Complexity refers to how many different characters are available in the key/password/PIN. As I showed above, using only four digits, like on an ATM card, severely limits the security because it is not nearly complex enough. If your PIN is restricted to just numeric digits, as demonstrated above, there are only 10,000 possible combinations. Now let’s say that you can have both letters and numbers. In the English alphabet, that gives us 26 letters and 10 numbers, for a total of 36 different possible characters. Doing the math on 36^4 (36x36x36x36) combinations, we now have 1,679,616 combinations to plow through, still relatively easy, but certainly a bigger problem. Now let’s say that we can have both upper and lower case and 10 numbers, so now we have 62^4 or 14,776,336 combinations. Finally, if we add in all of the punctuation marks found on my keyboard, I have 92^4 or 71,639,296 combinations to try. And that is just with a four character key! To put it in perspective for you, if you use just a minimum key length of ten characters and you use a complex password that contains upper and lower case, punctuation and digits, the possible combinations are 92^10 or 43,438,845,422,363,200,000! So you can see that complexity really adds to the security of your passwords.

Finally, the part everyone forgets about, is randomness. The above theoretical maximum combinations are of no use if you use combinations of words that are in a dictionary (in any language) or follow some sort of keyboard pattern. If the person who is attacking your encryption (password or key) knows anything about you, any personal information will help him or her break your key quickly. That is why security people harp on not using the names of family, friends, pets, birthdays, anniversaries, etc. It is better to have a 10-12 digit, truly random, password or key and never change it unless it is compromised, than to be constantly changing your password using some predictable pattern that uses words out of a dictionary or personal information. Now that we have some background in the basic cryptography going on, let’s turn to the practicals of how to secure your wireless communications.

Securing Your Wireless Computer Network

Here are the steps to securing your wireless network:

  1. Choose and implement the strongest encryption algorithms and protocols that your router supports, upgrading if necessary.
  2. Change your network name (SSID) and make sure that your router does not advertise the network name.
  3. If your router has the option, reduce the broadcast power setting so that the signal does not work outside of the physical space you need it to (your house, or possibly your house and backyard). Be especially careful that your network is not able to be used from the street in front of your residence.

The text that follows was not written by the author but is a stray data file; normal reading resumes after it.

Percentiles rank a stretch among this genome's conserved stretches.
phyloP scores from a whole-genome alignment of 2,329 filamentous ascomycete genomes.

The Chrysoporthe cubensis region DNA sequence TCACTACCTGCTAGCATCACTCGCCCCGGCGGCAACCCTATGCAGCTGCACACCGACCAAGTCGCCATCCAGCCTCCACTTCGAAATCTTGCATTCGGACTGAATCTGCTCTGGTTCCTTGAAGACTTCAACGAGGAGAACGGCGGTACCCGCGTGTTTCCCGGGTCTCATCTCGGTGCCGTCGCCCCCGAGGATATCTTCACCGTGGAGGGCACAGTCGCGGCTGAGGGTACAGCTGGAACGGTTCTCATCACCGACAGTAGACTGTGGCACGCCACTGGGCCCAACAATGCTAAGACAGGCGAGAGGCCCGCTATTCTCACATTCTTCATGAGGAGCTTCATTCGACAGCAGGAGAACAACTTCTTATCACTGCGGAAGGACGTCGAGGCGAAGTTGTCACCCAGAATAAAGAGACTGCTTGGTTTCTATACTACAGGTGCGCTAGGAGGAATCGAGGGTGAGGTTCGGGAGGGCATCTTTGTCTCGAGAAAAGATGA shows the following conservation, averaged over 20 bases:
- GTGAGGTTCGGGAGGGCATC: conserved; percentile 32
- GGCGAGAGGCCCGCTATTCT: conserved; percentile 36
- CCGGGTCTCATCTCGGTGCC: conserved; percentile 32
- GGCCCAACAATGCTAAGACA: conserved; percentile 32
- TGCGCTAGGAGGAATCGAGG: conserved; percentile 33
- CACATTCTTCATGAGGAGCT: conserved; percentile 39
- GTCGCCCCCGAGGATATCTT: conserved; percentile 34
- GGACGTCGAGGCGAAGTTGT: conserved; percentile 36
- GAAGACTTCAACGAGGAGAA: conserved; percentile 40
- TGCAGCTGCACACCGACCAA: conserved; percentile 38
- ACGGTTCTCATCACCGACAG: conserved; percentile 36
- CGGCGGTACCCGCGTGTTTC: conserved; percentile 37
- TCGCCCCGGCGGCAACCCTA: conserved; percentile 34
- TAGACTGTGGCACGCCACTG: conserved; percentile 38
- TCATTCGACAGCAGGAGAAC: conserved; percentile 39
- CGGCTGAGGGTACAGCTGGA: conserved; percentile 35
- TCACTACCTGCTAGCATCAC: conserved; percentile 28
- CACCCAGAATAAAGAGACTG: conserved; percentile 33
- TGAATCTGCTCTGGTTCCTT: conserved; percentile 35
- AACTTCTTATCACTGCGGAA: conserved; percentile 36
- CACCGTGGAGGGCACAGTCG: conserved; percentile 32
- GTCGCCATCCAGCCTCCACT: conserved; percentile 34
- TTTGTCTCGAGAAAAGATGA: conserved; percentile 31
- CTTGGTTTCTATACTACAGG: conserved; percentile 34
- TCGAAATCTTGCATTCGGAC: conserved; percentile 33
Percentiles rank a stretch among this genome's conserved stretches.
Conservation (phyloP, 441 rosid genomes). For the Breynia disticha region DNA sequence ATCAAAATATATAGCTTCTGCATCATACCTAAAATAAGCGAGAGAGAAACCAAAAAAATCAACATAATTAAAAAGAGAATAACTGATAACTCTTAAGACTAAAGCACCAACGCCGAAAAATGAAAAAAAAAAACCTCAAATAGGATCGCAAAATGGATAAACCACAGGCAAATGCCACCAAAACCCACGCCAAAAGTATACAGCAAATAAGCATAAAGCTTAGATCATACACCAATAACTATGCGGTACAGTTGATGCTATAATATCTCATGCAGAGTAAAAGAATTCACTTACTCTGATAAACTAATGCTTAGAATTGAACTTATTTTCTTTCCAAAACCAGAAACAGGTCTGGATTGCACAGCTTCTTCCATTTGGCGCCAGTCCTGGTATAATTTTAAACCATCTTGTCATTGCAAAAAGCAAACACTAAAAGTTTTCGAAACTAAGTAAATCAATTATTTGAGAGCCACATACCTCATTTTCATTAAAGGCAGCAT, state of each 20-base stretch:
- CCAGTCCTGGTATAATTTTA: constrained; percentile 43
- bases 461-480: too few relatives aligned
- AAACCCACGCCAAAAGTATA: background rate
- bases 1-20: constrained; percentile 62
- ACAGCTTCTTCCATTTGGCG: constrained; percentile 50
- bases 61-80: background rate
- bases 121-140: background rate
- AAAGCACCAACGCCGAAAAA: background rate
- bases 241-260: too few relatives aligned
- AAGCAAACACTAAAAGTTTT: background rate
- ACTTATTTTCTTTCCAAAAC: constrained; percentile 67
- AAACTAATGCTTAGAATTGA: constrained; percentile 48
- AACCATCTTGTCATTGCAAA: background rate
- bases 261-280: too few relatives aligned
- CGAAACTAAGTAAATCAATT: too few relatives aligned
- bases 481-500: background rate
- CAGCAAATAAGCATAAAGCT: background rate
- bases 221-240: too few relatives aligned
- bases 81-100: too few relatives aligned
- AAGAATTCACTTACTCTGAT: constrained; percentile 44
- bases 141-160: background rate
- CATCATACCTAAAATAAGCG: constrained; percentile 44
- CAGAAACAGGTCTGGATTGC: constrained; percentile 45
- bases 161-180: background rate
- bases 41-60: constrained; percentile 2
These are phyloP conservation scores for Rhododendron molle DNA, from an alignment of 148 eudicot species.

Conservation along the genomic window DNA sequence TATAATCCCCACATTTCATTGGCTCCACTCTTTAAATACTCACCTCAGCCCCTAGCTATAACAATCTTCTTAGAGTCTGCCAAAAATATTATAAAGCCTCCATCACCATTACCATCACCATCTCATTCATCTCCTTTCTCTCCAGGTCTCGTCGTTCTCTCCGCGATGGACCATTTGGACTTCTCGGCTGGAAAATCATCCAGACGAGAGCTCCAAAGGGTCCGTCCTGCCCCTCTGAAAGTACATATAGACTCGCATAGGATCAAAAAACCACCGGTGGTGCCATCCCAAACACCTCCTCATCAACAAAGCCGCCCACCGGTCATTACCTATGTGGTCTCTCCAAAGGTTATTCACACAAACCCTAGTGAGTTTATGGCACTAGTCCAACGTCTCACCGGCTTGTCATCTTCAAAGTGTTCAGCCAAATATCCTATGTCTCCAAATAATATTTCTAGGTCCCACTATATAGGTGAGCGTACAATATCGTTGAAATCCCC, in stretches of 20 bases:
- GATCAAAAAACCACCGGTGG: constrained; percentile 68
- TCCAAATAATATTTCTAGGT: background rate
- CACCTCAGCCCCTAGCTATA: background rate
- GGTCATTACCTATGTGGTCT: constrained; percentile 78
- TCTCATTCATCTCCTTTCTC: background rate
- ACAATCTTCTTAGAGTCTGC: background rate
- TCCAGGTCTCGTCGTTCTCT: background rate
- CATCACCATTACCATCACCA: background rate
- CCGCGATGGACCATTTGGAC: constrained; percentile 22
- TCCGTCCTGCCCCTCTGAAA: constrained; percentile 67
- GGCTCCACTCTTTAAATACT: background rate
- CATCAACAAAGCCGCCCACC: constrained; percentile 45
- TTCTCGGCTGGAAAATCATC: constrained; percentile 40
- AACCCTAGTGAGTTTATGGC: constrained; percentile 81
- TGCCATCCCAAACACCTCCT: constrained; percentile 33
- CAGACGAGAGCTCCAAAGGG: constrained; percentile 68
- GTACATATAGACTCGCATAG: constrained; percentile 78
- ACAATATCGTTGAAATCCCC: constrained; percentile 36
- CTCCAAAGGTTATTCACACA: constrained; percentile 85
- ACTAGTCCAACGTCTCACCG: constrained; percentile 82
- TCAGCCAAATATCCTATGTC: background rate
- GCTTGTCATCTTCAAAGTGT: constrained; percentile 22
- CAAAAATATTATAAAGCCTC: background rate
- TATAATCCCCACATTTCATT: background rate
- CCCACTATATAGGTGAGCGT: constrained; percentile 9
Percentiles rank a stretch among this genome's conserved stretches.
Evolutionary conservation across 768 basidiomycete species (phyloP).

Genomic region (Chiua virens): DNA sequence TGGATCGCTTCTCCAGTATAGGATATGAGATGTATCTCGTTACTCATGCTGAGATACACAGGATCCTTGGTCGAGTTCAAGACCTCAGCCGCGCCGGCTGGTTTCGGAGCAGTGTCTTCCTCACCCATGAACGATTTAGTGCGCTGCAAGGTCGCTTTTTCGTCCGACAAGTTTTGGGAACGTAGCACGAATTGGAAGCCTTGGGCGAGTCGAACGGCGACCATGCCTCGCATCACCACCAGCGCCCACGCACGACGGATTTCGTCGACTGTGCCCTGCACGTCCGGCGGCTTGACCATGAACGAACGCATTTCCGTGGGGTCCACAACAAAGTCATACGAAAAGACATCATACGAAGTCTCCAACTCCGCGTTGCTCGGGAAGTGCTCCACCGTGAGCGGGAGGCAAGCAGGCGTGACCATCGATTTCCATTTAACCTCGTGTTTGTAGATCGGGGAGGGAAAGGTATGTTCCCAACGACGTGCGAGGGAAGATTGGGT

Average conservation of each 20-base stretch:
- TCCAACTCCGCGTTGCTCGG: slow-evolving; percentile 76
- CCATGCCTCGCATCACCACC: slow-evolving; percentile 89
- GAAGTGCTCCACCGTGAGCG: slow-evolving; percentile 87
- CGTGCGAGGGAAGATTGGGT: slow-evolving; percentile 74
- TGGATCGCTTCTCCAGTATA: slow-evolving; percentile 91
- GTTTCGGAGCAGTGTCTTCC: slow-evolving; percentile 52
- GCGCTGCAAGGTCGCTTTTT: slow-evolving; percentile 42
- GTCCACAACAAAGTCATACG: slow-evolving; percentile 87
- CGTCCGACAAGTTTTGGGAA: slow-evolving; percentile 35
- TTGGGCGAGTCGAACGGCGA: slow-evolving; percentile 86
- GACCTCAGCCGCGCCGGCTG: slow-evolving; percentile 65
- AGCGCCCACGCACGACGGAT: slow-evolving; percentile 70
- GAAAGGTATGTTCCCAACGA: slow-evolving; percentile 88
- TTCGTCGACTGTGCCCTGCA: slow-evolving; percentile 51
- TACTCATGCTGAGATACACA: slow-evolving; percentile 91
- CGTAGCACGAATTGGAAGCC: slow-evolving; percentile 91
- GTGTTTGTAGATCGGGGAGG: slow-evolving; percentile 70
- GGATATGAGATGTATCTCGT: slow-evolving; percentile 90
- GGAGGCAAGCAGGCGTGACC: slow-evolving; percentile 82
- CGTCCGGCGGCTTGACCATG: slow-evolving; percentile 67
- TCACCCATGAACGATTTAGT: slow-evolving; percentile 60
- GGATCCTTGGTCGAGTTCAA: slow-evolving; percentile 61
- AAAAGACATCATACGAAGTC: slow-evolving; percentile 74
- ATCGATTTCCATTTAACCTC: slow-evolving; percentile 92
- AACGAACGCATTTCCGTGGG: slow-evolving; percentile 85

Choosing your Encryption Protocols

There are three generally available encryption algorithms in use with wireless routers or access points. For home networks these are WEP, WPA and WPA-II.

Wired Equivalent Protocol (WEP)

WEP is deprecated (not used) anymore. If your wireless router uses this protocol and has no other, you should upgrade to one running at least WPA. This is because the authentication method used is extremely susceptible to compromise, especially if you are using Shared Key authentication, which is a symmetric algorithm. Wait a minute, you are saying, I thought you said that symmetric algorithms were probably safer because only I (and the router that I configured) would know what key is being used to encrypt the data? This would normally be the case, however, let’s check out how it actually works.

In Shared Key authentication, the WEP key is used for authentication. A four-way challenge-response handshake is used:

  • The client station sends an authentication request across to the wireless network device.
  • The router sends back a clear-text challenge.
  • The client encrypts the challenge using the configured WEP key, and sends it back in another authentication request.
  • The router decrypts the material, and compares it with the clear-text it had sent. If it matches what was sent, then it grants access to the wireless network and the router and the client continue using the shared, symmetric key.

Do you see the problem here? If I’m Johnny hacker hanging out with my laptop, all I have to do is start listening into your network and capturing packets looking for an authentication request. Because the encryption algorithm is publicly known, and I have a clear-text message, all I have to do is start capturing packets and trying different keys until I get the clear-text message to match the encrypted response?

Depending on the amount of network traffic a successful key recovery can take as little as one minute. If an insufficient number of packets are being sent, I can always add packets on the network, stimulating reply packets to aid in finding the key. WEP is easily compromised by just a basic hacker/cracker with a laptop and freely available software such as aircrack-ng.